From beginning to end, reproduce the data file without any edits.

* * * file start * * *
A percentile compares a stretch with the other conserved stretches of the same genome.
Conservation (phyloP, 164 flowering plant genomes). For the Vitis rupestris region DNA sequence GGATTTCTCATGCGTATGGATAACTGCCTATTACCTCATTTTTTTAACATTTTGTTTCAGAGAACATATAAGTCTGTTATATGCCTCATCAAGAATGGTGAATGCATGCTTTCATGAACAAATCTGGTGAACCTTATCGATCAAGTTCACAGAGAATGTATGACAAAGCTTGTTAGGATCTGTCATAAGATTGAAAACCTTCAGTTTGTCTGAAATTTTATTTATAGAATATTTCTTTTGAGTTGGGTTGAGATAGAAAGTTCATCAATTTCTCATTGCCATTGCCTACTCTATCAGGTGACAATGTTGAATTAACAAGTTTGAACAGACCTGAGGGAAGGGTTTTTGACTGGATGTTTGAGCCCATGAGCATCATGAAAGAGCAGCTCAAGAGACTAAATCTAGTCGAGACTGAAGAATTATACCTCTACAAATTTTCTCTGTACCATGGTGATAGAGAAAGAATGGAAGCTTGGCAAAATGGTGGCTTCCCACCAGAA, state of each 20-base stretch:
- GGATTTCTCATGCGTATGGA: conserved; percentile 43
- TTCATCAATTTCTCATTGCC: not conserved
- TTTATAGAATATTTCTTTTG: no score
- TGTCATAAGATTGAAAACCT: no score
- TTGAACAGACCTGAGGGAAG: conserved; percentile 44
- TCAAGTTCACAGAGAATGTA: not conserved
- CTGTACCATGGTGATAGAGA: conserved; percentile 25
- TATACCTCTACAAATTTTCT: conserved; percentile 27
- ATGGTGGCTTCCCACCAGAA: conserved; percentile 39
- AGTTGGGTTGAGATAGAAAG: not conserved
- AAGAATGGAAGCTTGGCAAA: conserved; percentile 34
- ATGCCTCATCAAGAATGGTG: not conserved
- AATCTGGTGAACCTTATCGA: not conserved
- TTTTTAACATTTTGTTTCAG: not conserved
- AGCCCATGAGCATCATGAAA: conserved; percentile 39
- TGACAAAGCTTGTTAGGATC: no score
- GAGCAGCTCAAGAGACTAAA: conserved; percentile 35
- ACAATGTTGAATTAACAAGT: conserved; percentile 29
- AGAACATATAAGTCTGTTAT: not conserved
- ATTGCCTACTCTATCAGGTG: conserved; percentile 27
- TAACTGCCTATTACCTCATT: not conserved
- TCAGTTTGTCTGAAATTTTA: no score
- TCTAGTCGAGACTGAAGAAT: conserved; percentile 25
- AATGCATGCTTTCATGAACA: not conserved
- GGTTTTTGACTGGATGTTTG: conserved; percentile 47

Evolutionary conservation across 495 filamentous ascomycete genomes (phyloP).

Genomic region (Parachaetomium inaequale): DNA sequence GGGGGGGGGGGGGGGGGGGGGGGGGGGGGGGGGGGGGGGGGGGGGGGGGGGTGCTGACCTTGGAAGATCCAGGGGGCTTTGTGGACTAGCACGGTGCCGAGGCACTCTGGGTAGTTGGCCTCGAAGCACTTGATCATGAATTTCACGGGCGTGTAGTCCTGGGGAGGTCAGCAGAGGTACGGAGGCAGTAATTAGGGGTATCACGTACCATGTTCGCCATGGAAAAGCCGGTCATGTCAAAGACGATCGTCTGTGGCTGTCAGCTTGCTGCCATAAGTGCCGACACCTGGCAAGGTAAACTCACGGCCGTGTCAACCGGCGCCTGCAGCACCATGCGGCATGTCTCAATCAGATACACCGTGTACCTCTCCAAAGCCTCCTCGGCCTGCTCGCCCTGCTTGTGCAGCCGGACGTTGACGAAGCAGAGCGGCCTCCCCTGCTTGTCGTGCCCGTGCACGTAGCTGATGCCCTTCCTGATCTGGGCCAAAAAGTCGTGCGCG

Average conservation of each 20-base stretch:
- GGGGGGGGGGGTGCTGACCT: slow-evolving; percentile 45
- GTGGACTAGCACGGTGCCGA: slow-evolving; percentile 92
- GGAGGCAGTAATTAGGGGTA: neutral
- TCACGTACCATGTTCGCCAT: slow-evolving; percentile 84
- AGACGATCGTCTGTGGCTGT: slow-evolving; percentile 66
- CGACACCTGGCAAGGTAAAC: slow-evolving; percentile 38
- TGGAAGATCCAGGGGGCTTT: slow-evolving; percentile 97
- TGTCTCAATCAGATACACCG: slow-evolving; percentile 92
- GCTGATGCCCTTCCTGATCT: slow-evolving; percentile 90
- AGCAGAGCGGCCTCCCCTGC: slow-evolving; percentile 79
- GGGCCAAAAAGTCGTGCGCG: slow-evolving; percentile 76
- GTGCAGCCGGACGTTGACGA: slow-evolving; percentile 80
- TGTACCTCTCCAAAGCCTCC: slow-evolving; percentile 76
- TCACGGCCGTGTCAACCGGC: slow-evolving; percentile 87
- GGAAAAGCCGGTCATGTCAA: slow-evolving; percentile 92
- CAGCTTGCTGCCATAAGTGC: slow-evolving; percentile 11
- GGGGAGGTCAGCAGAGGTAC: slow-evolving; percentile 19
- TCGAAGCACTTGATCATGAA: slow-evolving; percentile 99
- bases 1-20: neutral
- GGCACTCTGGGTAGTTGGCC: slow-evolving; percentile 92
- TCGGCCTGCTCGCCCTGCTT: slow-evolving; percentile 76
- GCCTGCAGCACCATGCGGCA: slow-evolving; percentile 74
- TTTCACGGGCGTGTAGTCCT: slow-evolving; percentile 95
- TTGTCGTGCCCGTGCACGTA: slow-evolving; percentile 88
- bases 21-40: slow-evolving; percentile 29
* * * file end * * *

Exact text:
A percentile compares a stretch with the other conserved stretches of the same genome.
Conservation (phyloP, 164 flowering plant genomes). For the Vitis rupestris region DNA sequence GGATTTCTCATGCGTATGGATAACTGCCTATTACCTCATTTTTTTAACATTTTGTTTCAGAGAACATATAAGTCTGTTATATGCCTCATCAAGAATGGTGAATGCATGCTTTCATGAACAAATCTGGTGAACCTTATCGATCAAGTTCACAGAGAATGTATGACAAAGCTTGTTAGGATCTGTCATAAGATTGAAAACCTTCAGTTTGTCTGAAATTTTATTTATAGAATATTTCTTTTGAGTTGGGTTGAGATAGAAAGTTCATCAATTTCTCATTGCCATTGCCTACTCTATCAGGTGACAATGTTGAATTAACAAGTTTGAACAGACCTGAGGGAAGGGTTTTTGACTGGATGTTTGAGCCCATGAGCATCATGAAAGAGCAGCTCAAGAGACTAAATCTAGTCGAGACTGAAGAATTATACCTCTACAAATTTTCTCTGTACCATGGTGATAGAGAAAGAATGGAAGCTTGGCAAAATGGTGGCTTCCCACCAGAA, state of each 20-base stretch:
- GGATTTCTCATGCGTATGGA: conserved; percentile 43
- TTCATCAATTTCTCATTGCC: not conserved
- TTTATAGAATATTTCTTTTG: no score
- TGTCATAAGATTGAAAACCT: no score
- TTGAACAGACCTGAGGGAAG: conserved; percentile 44
- TCAAGTTCACAGAGAATGTA: not conserved
- CTGTACCATGGTGATAGAGA: conserved; percentile 25
- TATACCTCTACAAATTTTCT: conserved; percentile 27
- ATGGTGGCTTCCCACCAGAA: conserved; percentile 39
- AGTTGGGTTGAGATAGAAAG: not conserved
- AAGAATGGAAGCTTGGCAAA: conserved; percentile 34
- ATGCCTCATCAAGAATGGTG: not conserved
- AATCTGGTGAACCTTATCGA: not conserved
- TTTTTAACATTTTGTTTCAG: not conserved
- AGCCCATGAGCATCATGAAA: conserved; percentile 39
- TGACAAAGCTTGTTAGGATC: no score
- GAGCAGCTCAAGAGACTAAA: conserved; percentile 35
- ACAATGTTGAATTAACAAGT: conserved; percentile 29
- AGAACATATAAGTCTGTTAT: not conserved
- ATTGCCTACTCTATCAGGTG: conserved; percentile 27
- TAACTGCCTATTACCTCATT: not conserved
- TCAGTTTGTCTGAAATTTTA: no score
- TCTAGTCGAGACTGAAGAAT: conserved; percentile 25
- AATGCATGCTTTCATGAACA: not conserved
- GGTTTTTGACTGGATGTTTG: conserved; percentile 47

Evolutionary conservation across 495 filamentous ascomycete genomes (phyloP).

Genomic region (Parachaetomium inaequale): DNA sequence GGGGGGGGGGGGGGGGGGGGGGGGGGGGGGGGGGGGGGGGGGGGGGGGGGGTGCTGACCTTGGAAGATCCAGGGGGCTTTGTGGACTAGCACGGTGCCGAGGCACTCTGGGTAGTTGGCCTCGAAGCACTTGATCATGAATTTCACGGGCGTGTAGTCCTGGGGAGGTCAGCAGAGGTACGGAGGCAGTAATTAGGGGTATCACGTACCATGTTCGCCATGGAAAAGCCGGTCATGTCAAAGACGATCGTCTGTGGCTGTCAGCTTGCTGCCATAAGTGCCGACACCTGGCAAGGTAAACTCACGGCCGTGTCAACCGGCGCCTGCAGCACCATGCGGCATGTCTCAATCAGATACACCGTGTACCTCTCCAAAGCCTCCTCGGCCTGCTCGCCCTGCTTGTGCAGCCGGACGTTGACGAAGCAGAGCGGCCTCCCCTGCTTGTCGTGCCCGTGCACGTAGCTGATGCCCTTCCTGATCTGGGCCAAAAAGTCGTGCGCG

Average conservation of each 20-base stretch:
- GGGGGGGGGGGTGCTGACCT: slow-evolving; percentile 45
- GTGGACTAGCACGGTGCCGA: slow-evolving; percentile 92
- GGAGGCAGTAATTAGGGGTA: neutral
- TCACGTACCATGTTCGCCAT: slow-evolving; percentile 84
- AGACGATCGTCTGTGGCTGT: slow-evolving; percentile 66
- CGACACCTGGCAAGGTAAAC: slow-evolving; percentile 38
- TGGAAGATCCAGGGGGCTTT: slow-evolving; percentile 97
- TGTCTCAATCAGATACACCG: slow-evolving; percentile 92
- GCTGATGCCCTTCCTGATCT: slow-evolving; percentile 90
- AGCAGAGCGGCCTCCCCTGC: slow-evolving; percentile 79
- GGGCCAAAAAGTCGTGCGCG: slow-evolving; percentile 76
- GTGCAGCCGGACGTTGACGA: slow-evolving; percentile 80
- TGTACCTCTCCAAAGCCTCC: slow-evolving; percentile 76
- TCACGGCCGTGTCAACCGGC: slow-evolving; percentile 87
- GGAAAAGCCGGTCATGTCAA: slow-evolving; percentile 92
- CAGCTTGCTGCCATAAGTGC: slow-evolving; percentile 11
- GGGGAGGTCAGCAGAGGTAC: slow-evolving; percentile 19
- TCGAAGCACTTGATCATGAA: slow-evolving; percentile 99
- bases 1-20: neutral
- GGCACTCTGGGTAGTTGGCC: slow-evolving; percentile 92
- TCGGCCTGCTCGCCCTGCTT: slow-evolving; percentile 76
- GCCTGCAGCACCATGCGGCA: slow-evolving; percentile 74
- TTTCACGGGCGTGTAGTCCT: slow-evolving; percentile 95
- TTGTCGTGCCCGTGCACGTA: slow-evolving; percentile 88
- bases 21-40: slow-evolving; percentile 29